Letter To Birmingham Research Paper

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Trouble in Birmingham In Birmingham, Alabama 1963, Dr. Martin Luther King was falsely arrested for trying to organize a non-violent protest against segregation. During his stay in jail king received an open letter from eight white clergy men from the city, denouncing King for his practice of protesting for civil rights. Kings response to the injustice of the clergy members was the Letter from Birmingham City Jail, which addresses the unjustifiable and discriminatory behavior towards the African American people in the South. During his time in Birmingham, King wanted to show the world the cruel and discriminatory nature of segregation; therefore, he organized a peaceful civil rights protest to spark a reaction from those people against equality, as a result the media would share the violent backlash against African Americans to the rest of society and bring people to actually see the inhumanity of racism.…show more content…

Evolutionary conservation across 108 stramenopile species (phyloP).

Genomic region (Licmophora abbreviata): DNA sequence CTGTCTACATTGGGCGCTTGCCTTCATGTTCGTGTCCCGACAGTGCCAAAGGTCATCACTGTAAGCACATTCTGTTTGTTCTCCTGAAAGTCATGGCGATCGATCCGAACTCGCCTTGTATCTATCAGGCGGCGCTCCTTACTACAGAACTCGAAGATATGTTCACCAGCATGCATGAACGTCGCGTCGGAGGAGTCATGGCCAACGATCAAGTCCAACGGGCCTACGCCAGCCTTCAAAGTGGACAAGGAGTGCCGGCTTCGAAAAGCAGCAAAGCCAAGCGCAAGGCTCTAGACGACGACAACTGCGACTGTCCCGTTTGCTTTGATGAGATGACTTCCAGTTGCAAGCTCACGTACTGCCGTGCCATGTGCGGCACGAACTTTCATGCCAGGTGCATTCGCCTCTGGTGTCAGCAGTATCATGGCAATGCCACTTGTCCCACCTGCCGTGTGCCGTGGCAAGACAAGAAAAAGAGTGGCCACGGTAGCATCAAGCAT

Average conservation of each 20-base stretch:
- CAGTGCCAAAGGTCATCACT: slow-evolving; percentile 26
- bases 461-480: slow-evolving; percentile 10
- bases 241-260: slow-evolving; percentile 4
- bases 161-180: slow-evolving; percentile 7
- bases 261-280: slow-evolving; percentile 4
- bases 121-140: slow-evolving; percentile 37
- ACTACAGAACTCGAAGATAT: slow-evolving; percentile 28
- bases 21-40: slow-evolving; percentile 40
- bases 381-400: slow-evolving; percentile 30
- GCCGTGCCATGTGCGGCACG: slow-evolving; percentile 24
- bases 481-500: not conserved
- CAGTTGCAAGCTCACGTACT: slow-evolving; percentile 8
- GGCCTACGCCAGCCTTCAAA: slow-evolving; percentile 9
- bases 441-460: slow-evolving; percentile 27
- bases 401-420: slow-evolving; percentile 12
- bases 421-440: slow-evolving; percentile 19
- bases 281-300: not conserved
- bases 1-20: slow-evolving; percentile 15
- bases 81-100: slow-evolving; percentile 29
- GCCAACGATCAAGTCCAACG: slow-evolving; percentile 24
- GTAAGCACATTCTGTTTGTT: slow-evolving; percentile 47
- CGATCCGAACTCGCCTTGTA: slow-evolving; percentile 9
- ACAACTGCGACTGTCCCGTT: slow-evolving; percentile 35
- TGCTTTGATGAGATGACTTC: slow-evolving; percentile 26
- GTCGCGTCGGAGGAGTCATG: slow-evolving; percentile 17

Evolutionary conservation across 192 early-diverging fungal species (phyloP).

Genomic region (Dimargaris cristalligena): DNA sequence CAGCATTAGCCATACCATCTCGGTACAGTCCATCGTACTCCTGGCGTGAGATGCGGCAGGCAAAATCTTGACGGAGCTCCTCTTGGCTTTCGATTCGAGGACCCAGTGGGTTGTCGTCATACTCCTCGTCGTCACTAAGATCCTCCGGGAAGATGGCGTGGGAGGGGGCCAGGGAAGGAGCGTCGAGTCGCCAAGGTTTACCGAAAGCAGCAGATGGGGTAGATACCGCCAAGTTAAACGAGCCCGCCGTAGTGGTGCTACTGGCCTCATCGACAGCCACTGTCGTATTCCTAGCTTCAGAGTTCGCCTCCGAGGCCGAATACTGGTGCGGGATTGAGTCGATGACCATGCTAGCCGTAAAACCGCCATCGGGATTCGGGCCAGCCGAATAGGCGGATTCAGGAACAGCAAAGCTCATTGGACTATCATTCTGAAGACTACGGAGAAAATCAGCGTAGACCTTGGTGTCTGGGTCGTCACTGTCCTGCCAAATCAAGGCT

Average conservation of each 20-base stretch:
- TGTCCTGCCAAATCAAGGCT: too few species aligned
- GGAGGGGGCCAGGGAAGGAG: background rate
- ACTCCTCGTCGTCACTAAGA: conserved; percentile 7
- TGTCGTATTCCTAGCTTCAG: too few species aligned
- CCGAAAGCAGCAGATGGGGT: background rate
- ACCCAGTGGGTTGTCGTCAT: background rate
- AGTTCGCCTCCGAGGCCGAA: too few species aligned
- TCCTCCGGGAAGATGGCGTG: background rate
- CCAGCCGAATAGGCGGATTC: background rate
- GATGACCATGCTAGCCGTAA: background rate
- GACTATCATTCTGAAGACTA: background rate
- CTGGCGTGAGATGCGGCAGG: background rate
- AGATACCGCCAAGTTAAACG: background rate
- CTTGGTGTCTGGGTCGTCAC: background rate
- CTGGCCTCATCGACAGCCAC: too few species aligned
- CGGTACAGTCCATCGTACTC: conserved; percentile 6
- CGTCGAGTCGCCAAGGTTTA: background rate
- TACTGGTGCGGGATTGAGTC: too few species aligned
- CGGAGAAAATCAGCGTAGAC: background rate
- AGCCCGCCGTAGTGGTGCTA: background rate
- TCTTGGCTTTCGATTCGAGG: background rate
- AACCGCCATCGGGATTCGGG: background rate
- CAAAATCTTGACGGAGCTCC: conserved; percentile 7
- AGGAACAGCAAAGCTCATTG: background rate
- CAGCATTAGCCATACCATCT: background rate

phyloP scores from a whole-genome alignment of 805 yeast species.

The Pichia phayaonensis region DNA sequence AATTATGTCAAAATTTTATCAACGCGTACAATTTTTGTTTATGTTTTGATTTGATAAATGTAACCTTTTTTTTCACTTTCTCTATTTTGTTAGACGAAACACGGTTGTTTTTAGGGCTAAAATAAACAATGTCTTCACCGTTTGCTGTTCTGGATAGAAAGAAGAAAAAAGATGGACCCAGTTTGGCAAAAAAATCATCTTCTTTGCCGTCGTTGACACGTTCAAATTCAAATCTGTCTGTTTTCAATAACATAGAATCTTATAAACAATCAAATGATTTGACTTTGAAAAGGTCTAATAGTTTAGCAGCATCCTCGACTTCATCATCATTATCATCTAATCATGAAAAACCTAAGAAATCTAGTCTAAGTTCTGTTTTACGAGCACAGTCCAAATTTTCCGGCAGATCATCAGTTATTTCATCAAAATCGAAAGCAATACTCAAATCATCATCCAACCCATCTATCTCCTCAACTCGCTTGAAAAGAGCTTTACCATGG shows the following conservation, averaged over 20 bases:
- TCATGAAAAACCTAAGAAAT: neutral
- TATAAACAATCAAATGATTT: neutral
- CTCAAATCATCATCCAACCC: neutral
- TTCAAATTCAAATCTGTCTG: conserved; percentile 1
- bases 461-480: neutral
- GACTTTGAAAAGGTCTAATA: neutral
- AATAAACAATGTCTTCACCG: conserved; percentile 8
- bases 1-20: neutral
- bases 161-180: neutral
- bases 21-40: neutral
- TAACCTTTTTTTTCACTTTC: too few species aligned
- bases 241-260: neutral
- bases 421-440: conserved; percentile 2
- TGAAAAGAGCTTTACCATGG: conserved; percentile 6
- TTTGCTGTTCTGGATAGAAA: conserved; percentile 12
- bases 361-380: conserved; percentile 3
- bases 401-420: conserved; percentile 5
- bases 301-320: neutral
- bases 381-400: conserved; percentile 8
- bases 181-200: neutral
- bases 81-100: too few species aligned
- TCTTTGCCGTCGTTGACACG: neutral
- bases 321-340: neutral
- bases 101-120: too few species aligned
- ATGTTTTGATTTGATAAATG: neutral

“One who breaks an unjust law must do it openly, lovingly, and with a willingness to accept the penalty. I summit that an individual who breaks a law that conscience tells him is unjust, and willingly accepts the penalty by staying in jail to arouse the conscience of the community over its injustice, is in reality expressing the very highest respect for the law” (King 431). King explains how even though laws are in place for the safety of the people, it does not mean they are always fair, and sometimes in order uphold what is right one must break the law to show society how unreasonable a law may be (431). Those who thought King’s methods were unlawful were wrong, King did break the law, but he did so in a manner that showed he still respected law and order. King was not a criminal for standing up for what he believed is justice, instead he was honorable for trying to show the world how discriminatory the law really
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